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What Makeup Looks (and Smells) Like When It Goes Bad

You know that your beauty products have expiration dates—but storing them in your car or in a hot, steamy bathroom can affect their consistency, color, and active ingredients, making them go bad faster and forcing you to buy all new stuff. Not good. Here’s how to tell if your makeup has been ruined—and how to store your products properly so you maximize their shelf life.

What Products Go Bad?
In general, liquid products will have a much worse reaction in hot conditions than solids and powders, says Victoria Colangelo, senior vice president of product development at MANA Products, a contract manufacturing company for cosmetics.

Those containing natural ingredients are more likely to react too. "Skin-care products with natural actives have very specific molecular compositions," says Michelle Ornstein, a natural cosmetics formulator and the founder of Enessa Skincare. Heat and "UV rays can change the active's composition or completely destroy it, rendering it ineffective," she says.

While some liquid products can withstand a few days in the heat (they’re put through rigorous tests in laboratories before being put on the market, says Colangelo), the longer they spend in a hot environment, the more they’ll break down and become ineffective.

RELATED: 5 Makeup Habits That Could Actually Make You Sick

How Can You Tell if a Product Has Gone Bad?
First, "use your nose to detect any foul smells or rancidity—that's how you can easily mark anything as unusable," says Ornstein. In terms of appearance, products will melt dramatically and those with pigment will fade in color. Here's what lipstick that was left in a car looks like.

But you'll see the biggest change with sunscreen and foundation. "The pigment and the actual formula [of the foundation] will separate," says Rosie Jane Johnston, a makeup artist and founder of cosmetics line By Rosie Jane. While stick SPFs won't change, liquid SPFs will undergo a consistency change, most likely melting to a thinner texture. Here's what our editor's tinted moisturizer with SPF looks like now after she (unintentionally) left it in her bathroom cabinet for the last three months. The texture changed from smooth to clumpy.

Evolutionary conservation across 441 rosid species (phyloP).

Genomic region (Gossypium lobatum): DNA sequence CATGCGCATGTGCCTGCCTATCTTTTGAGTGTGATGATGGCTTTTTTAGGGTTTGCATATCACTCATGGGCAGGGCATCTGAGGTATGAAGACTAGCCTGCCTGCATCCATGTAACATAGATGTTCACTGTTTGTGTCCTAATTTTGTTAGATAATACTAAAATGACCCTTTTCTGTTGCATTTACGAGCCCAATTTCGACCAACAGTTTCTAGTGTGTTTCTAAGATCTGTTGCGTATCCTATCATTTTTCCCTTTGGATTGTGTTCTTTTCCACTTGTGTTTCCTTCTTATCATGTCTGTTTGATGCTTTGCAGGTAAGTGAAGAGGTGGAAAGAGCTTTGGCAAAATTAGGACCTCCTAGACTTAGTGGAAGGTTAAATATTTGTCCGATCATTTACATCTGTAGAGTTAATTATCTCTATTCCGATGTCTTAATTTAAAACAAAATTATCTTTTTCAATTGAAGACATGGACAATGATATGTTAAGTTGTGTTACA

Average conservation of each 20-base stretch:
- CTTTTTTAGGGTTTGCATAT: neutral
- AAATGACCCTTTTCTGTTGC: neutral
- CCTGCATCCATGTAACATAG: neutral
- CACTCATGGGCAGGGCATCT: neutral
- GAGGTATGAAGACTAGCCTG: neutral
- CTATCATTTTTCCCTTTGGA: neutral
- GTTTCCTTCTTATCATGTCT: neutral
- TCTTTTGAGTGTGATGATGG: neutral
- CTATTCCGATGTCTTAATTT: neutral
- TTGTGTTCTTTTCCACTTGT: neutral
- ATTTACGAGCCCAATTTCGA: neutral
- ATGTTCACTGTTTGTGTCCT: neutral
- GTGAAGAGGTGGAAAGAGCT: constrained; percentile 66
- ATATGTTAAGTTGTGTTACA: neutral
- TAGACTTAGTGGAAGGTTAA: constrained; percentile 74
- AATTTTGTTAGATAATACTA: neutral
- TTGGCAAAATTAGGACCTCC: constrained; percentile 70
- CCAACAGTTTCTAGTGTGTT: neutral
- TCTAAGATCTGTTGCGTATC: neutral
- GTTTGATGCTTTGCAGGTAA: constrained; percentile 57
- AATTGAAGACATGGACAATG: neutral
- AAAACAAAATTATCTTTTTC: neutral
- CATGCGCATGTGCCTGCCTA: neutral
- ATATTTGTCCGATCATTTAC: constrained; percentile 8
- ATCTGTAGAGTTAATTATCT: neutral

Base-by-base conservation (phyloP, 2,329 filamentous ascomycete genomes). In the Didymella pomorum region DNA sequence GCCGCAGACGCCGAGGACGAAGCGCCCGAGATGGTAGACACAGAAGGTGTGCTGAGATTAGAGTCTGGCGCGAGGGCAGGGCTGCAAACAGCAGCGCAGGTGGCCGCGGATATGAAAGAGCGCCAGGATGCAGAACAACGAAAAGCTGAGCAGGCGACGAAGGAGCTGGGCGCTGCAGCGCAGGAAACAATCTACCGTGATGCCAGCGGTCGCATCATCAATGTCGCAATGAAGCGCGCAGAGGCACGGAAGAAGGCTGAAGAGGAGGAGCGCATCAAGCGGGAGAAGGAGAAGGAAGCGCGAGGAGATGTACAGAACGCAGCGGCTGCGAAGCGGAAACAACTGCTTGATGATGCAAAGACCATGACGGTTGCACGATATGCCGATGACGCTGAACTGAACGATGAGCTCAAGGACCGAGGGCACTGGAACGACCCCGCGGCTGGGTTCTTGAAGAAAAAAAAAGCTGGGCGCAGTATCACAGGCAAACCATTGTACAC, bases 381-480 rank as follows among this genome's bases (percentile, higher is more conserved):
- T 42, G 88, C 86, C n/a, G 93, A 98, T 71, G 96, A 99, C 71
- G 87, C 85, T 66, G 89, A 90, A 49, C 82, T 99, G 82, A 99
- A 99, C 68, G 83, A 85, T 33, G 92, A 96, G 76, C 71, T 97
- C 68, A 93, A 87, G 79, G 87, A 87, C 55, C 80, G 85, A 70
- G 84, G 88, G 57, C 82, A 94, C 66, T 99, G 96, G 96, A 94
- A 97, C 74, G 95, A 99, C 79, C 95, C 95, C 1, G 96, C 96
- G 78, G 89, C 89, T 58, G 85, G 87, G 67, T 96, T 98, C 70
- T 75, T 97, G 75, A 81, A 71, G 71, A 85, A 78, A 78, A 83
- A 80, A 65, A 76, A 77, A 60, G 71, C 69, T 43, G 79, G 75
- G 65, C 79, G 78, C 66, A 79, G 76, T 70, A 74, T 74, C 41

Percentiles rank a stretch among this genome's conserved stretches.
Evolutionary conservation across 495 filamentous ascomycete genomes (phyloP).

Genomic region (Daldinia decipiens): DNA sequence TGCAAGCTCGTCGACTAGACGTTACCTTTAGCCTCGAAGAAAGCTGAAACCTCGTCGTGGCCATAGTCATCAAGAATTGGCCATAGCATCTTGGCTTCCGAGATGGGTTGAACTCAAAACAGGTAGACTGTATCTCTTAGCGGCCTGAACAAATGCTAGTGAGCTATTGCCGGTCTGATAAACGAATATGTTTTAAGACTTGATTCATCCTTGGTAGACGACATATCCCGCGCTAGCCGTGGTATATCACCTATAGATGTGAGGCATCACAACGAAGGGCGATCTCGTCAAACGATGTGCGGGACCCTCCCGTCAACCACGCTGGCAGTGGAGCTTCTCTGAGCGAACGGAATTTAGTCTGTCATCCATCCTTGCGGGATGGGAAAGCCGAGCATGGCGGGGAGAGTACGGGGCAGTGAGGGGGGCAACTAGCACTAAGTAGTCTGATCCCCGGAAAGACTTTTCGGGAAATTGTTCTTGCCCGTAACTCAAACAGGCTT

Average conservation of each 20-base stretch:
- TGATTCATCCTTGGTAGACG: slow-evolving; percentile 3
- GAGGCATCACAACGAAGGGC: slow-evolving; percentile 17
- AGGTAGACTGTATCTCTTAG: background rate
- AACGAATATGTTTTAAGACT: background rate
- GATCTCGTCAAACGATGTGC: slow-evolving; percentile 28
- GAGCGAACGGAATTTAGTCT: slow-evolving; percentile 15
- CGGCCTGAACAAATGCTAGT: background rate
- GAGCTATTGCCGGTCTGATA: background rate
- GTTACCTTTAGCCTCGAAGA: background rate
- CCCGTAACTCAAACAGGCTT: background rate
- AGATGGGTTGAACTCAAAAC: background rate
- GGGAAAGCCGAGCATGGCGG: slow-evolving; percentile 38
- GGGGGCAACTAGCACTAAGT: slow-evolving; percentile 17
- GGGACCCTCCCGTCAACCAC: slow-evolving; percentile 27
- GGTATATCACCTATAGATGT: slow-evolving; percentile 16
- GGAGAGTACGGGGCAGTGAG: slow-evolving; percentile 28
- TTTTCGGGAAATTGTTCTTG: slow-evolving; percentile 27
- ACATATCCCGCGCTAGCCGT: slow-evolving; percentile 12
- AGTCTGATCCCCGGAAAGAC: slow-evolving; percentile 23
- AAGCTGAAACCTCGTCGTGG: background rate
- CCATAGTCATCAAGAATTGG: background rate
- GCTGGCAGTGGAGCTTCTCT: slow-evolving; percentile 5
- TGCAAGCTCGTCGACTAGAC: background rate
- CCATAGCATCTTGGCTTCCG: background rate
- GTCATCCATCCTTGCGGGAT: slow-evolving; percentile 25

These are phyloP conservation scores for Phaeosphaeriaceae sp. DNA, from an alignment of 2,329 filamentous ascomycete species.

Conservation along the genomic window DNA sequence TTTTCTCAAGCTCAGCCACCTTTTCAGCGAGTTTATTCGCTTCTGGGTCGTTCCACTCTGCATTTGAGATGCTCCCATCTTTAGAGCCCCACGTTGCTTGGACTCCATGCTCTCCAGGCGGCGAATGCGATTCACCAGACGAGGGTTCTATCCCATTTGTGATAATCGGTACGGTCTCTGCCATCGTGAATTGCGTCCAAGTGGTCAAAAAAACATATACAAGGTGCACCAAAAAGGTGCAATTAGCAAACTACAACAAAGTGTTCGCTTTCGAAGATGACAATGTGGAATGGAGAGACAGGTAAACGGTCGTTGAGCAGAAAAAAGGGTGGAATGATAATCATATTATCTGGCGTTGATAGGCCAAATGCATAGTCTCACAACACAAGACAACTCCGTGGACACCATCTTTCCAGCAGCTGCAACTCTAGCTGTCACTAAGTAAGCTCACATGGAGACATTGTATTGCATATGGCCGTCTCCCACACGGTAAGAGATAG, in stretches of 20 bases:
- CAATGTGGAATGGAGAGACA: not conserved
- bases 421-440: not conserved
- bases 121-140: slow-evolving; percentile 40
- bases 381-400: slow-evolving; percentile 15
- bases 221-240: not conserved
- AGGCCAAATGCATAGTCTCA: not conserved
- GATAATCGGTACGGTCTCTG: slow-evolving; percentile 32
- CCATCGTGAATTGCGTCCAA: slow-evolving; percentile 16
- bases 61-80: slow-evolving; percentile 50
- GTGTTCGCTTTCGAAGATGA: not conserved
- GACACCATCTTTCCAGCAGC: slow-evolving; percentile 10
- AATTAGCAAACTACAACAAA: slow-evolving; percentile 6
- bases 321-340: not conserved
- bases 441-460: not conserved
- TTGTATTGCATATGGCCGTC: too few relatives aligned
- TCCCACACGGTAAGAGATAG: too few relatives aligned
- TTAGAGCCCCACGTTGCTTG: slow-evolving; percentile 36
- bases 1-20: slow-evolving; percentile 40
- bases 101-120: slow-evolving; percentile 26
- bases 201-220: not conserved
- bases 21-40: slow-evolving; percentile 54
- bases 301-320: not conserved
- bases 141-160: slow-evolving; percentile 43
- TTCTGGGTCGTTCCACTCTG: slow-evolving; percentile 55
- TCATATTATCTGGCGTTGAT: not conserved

Photo by Alyssa Zolna

 

And here's a foundation that's separated after being stored in a sunny environment for the last few months. The oil has separated from the pigment, leaving it too watery and greasy to use.

Photo by Alyssa Zolna

 

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Can They Be Saved?
Sadly, no. If you see any kind of consistency change with SPF, it's best to throw it out, says Colangelo. UV protection is the last place you want to take any chances. When you can't reform separated makeup with your fingers, Johnston recommends tossing and repurchasing.

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How Should You Store Your Products?
Products with oil and silicone (including fragrances) should always be kept at room temperature because they can start to separate if it gets too hot. In the car, put them in the glove box, says Johnston, because direct sunlight can penetrate through car windows and disrupt the formulas. And if you’re vacationing or live in a hot climate like Miami (lucky you!), keep products in the coolest area of the room, and store them in an opaque makeup bag with an ice pack if you’re taking them to the beach.

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